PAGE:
Veteran leading rally to controversial church

Gary L. Smith

LaSalle military veteran Jerry Bacidore was initially only about half-serious when he posted a Facebook comment suggesting a protest at a family-based Kansas church that has become notorious for demonstrating at military funerals to spread a message of hatred of homosexuality.

Members of the church protested outside of the Galesburg funeral of Jerry Tharp of Keithsburg.

But he quickly learned how deeply his own opinions resonated with other people who had been following activities of the Westboro Baptist Church of Topeka, which has become known for expressing such sentiments as "God hates America" and "Thank God for dead soldiers."

As a result, an excursion that had originally been envisioned in terms of a few people car-pooling to the Kansas capital on short notice has been transformed into a project being carefully planned for April 25 for both strategic and logistic purposes.

"Now we're thinking we may have to get buses," Bacidore said Tuesday. "There's a lot of people who want to stand up and do what's right."

Bacidore, 39, served in the Marines from 1989 to 1993 in Iraq, and then in the Army from 2005 to 2008 as part of a Streator-based transportation company of the Army National Guard. A former firefighter who had to leave that job for health reasons, he now works as an activities aide at the LaSalle Veterans Home.

Bacidore was prompted to post his Facebook message after learning the latest development in a high-profile federal lawsuit. The father of a Pennsylvania Marine killed in Iraq filed suit in 2006 against the Westboro church, which reportedly consists mostly of descendants of founders Fred and Marjorie Phelps.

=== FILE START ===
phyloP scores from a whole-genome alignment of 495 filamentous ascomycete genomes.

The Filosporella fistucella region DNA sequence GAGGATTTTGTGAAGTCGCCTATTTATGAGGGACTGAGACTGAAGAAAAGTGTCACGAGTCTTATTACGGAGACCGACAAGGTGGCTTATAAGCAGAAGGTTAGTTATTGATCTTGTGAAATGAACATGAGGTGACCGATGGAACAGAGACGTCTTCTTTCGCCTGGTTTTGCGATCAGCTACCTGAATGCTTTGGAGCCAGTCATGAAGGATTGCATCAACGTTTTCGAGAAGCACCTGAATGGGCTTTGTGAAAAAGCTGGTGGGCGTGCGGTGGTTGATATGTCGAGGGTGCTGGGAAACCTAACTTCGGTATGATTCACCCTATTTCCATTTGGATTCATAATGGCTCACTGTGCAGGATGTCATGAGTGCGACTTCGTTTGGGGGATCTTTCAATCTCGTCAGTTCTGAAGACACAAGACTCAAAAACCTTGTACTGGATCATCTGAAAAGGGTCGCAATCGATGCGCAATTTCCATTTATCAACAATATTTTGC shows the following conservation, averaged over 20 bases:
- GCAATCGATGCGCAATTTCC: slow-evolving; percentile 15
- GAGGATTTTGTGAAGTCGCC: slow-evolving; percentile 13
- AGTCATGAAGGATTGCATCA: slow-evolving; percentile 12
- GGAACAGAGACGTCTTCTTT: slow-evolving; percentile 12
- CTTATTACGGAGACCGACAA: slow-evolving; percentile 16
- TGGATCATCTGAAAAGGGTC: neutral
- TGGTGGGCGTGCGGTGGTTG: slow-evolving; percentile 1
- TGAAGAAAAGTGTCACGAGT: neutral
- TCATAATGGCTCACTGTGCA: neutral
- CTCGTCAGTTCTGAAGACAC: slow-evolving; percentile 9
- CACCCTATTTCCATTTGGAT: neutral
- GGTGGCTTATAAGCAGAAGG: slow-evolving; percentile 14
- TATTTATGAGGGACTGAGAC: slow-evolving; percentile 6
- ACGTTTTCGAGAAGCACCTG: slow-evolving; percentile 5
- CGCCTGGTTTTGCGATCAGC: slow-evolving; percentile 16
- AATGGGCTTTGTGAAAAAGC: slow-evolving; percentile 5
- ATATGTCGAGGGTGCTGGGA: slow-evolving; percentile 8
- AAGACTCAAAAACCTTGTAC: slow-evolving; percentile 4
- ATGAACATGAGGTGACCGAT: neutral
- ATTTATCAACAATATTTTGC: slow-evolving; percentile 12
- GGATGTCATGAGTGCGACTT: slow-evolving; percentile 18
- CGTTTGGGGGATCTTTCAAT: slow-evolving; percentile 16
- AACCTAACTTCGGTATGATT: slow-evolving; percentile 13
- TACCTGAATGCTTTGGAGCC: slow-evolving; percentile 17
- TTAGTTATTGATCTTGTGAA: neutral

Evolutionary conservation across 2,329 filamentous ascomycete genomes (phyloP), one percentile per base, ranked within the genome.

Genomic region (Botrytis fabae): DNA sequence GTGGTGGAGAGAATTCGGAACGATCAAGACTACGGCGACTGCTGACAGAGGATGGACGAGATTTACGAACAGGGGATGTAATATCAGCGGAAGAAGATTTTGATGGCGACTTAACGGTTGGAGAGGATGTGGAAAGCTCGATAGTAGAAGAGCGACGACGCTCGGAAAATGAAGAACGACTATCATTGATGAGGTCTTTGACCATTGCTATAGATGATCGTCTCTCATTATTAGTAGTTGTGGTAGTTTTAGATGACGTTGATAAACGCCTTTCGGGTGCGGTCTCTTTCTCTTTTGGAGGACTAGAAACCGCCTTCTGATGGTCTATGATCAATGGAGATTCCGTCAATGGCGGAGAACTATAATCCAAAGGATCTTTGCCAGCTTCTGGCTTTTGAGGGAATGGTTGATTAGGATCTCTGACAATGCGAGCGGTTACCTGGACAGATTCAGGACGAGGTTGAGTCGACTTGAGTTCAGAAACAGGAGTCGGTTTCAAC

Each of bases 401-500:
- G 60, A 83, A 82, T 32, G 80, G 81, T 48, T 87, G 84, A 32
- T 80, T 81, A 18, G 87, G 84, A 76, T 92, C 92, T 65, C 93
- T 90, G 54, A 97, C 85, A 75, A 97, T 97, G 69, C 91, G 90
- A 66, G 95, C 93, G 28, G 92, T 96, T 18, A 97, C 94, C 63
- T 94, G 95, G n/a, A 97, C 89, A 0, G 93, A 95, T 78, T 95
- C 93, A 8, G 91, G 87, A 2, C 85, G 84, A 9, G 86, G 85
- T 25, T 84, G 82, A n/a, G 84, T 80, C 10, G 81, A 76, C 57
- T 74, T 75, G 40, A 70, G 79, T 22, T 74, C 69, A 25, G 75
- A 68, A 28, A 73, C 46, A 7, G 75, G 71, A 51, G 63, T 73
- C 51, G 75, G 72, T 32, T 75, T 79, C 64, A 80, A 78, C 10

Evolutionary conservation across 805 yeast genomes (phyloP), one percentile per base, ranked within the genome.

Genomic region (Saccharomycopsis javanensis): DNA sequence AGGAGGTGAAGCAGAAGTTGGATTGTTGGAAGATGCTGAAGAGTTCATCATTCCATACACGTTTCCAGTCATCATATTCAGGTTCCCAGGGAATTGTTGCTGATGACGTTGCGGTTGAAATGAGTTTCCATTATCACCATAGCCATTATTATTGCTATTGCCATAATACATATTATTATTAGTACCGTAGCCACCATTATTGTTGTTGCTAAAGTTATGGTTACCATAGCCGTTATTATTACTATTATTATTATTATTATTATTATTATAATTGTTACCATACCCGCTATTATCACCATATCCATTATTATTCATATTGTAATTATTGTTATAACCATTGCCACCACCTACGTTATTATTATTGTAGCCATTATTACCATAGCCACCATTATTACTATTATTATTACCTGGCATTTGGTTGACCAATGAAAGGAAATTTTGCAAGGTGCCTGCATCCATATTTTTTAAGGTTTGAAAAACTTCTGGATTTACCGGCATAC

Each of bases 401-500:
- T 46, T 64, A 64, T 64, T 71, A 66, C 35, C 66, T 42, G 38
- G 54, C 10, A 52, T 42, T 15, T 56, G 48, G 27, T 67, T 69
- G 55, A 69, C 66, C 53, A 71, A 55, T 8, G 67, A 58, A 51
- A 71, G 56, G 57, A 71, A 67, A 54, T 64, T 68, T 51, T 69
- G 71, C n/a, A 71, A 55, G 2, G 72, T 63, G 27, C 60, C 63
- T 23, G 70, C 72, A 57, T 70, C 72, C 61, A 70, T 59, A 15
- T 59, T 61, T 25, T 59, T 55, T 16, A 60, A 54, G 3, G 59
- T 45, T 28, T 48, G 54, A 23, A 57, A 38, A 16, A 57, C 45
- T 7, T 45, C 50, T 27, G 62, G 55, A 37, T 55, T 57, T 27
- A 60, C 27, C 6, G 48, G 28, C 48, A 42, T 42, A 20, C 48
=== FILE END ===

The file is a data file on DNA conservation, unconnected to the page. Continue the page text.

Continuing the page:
Suing for defamation and invasion of privacy, the father had won a $10.9 million verdict that was reduced to $5 million by the federal trial judge. It was later thrown out by a federal appellate court, and the case is now expected to be considered later this year by the U.S. Supreme Court in a key test of constitutionally protected free speech.

What rankled Bacidore, and has caught the attention of numerous national commentators recently, was the further ruling that the father would have to pay some $16,500 in legal fees. Various groups have been raising money to cover that expense.

"I say let's go protest this church," Bacidore wrote on his Facebook site. "Who's with me?"

One person eager to join was Terry Leverton, who served with Bacidore in Iraq and now works in security at the Illinois Department of Human Services facility in Rushville. Learning about the funeral protests "made me pretty angry," Leverton said. "Who could show such disrespect for anyone's death? You don't go to someone's funeral to cause more grief."

Anyone interested in the trip to Topeka can contact Bacidore at (815) 481-1872 or by e-mail at He emphasized that he is only representing the interests of military families.

"It's not about me," he said. "It's about standing up for military families. It's about standing up for what's right. It's about standing up for human decency."

Gary L. Smith can be reached at 686-3114 or